Have a Conversation

Now that you have a schedule and tons of valuable information from your members and advertisers, it’s time to begin talking about the changes you would like to take place. Work with your publication expert—who by now should have vast working knowledge of your magazine by reviewing back issues and researching your industry—to brainstorm ways to enhance the content and improve readability by using all the knowledge you’ve gleaned, combined with their own publication expertise and editorial best practices. 

This is also the time to share your own preferences regarding design. Send examples of other magazines to your publication expert to show them what you like and dislike. For example, serif or sans serif font? Lots of white space or not so much? Bold colors or more subdued? Photography or illustration? Share your brand guidelines and existing templates, as well, so your designer knows exactly what parameters they should work within.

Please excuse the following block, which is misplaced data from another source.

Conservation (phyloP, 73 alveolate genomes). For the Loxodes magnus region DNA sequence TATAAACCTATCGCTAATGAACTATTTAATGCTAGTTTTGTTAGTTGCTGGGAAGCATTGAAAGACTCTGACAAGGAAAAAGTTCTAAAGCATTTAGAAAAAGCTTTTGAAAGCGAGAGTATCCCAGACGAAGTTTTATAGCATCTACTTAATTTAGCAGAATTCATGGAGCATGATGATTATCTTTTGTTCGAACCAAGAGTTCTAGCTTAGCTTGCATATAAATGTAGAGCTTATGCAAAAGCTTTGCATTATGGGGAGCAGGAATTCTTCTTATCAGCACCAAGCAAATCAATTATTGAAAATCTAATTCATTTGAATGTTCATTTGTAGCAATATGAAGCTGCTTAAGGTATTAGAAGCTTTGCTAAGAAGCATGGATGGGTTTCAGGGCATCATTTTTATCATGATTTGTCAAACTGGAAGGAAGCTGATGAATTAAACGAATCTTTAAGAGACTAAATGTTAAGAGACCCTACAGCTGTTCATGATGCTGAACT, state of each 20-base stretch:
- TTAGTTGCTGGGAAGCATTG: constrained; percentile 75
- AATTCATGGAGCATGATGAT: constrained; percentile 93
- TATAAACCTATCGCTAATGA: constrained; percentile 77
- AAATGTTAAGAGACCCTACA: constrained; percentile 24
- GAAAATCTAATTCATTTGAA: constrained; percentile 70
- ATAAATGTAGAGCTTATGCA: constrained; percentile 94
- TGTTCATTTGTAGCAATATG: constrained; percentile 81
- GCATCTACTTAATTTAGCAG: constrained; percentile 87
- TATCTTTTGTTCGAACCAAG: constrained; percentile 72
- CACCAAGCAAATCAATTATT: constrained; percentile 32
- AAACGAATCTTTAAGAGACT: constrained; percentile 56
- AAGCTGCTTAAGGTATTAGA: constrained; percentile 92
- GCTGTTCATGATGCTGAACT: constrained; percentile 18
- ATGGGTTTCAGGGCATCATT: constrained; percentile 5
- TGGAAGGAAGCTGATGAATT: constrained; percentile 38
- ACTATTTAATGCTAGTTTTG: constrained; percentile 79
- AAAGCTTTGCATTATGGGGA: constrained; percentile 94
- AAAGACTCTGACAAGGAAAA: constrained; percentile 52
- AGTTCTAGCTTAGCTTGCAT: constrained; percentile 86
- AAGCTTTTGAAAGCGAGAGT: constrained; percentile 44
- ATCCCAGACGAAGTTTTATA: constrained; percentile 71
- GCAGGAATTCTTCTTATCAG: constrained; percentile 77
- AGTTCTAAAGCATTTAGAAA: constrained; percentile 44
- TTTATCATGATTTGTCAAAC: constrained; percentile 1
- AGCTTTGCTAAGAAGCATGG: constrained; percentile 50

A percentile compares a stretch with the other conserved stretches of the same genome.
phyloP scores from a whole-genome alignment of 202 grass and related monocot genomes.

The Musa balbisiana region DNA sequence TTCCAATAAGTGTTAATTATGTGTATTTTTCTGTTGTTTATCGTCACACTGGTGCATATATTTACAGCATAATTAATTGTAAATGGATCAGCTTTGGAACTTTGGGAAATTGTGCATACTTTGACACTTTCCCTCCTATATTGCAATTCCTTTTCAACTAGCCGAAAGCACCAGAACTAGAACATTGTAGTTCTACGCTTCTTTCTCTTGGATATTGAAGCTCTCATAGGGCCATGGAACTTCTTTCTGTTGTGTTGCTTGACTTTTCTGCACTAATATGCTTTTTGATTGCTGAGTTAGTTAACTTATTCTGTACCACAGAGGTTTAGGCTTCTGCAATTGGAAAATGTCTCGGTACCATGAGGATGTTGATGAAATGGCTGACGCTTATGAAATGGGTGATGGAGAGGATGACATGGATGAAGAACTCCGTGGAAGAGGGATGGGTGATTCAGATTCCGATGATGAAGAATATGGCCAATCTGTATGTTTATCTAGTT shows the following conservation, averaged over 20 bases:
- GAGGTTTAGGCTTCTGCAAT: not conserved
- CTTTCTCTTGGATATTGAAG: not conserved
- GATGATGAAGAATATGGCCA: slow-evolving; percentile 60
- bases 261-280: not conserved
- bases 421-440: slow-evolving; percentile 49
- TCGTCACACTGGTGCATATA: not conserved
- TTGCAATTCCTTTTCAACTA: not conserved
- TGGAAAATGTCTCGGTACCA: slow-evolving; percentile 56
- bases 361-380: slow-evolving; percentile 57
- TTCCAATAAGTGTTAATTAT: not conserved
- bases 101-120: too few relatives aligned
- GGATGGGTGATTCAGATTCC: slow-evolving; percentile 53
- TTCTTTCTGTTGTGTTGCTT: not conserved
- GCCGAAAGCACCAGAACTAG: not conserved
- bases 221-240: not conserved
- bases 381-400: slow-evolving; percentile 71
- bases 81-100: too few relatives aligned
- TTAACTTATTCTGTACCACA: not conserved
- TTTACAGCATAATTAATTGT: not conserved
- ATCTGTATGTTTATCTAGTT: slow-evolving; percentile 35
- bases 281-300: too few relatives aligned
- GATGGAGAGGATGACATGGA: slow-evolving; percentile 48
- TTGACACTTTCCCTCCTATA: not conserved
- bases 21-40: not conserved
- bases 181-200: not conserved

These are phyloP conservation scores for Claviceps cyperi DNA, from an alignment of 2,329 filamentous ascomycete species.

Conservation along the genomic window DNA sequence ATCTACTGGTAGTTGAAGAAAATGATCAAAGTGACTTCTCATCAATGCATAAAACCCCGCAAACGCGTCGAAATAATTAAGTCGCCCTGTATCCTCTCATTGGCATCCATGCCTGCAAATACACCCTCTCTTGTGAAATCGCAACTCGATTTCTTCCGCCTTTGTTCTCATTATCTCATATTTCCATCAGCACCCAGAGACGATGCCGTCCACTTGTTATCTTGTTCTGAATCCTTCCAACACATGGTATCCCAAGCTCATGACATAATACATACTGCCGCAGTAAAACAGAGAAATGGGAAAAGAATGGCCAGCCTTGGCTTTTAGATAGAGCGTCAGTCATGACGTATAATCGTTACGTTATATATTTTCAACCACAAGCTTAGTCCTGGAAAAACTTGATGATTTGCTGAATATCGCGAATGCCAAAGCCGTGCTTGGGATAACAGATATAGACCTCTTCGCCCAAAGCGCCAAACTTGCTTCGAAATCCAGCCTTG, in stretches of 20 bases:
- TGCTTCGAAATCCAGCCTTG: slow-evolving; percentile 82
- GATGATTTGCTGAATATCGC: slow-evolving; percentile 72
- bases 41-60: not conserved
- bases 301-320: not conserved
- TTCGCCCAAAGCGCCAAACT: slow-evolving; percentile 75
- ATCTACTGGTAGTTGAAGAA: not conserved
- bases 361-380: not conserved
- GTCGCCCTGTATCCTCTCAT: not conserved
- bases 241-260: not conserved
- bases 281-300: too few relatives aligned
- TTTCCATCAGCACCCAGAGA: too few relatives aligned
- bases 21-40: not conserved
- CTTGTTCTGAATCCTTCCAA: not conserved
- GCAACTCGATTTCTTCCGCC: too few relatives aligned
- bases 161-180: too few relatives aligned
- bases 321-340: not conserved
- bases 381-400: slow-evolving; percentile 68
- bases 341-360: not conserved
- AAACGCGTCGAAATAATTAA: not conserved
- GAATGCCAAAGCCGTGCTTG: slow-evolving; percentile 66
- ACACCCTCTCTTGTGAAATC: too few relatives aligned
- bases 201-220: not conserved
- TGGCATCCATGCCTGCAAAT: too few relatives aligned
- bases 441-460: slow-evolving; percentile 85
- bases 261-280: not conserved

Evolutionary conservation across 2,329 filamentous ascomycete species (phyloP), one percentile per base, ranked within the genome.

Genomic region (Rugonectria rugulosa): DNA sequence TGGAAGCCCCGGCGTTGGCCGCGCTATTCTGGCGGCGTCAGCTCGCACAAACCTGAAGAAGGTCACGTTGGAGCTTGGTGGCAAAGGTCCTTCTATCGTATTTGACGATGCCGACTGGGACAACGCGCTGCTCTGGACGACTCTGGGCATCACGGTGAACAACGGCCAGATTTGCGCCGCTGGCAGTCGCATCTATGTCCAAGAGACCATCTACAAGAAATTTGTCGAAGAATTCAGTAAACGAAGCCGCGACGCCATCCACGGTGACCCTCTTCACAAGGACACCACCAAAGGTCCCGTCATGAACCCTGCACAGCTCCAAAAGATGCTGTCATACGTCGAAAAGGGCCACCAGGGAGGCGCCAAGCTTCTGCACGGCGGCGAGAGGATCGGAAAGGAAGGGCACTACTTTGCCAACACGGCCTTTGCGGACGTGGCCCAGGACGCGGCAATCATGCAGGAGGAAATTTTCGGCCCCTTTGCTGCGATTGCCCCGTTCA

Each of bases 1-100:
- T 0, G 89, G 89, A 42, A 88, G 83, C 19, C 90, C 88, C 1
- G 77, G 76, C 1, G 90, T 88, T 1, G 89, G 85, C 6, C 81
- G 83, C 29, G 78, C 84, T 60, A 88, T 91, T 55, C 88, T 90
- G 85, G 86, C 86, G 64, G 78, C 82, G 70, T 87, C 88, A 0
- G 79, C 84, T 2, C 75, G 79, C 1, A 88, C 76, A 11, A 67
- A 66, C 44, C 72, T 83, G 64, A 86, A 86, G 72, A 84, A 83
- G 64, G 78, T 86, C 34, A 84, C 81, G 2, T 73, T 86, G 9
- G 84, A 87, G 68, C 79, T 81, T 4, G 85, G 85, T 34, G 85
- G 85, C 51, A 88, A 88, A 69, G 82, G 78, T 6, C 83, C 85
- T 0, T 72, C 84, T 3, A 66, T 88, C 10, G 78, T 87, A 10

Get to Work 

If you’ve engaged a publication expert as we’ve advised, the next steps are more for them than for you. By now, they should have all the tools to first rearchitect, then redesign the publication (the content often informs design choices, so we suggest completing the steps in this order). During this process, make yourself available for any questions that may not have come up during the discovery phase. 

Prepare to be Wowed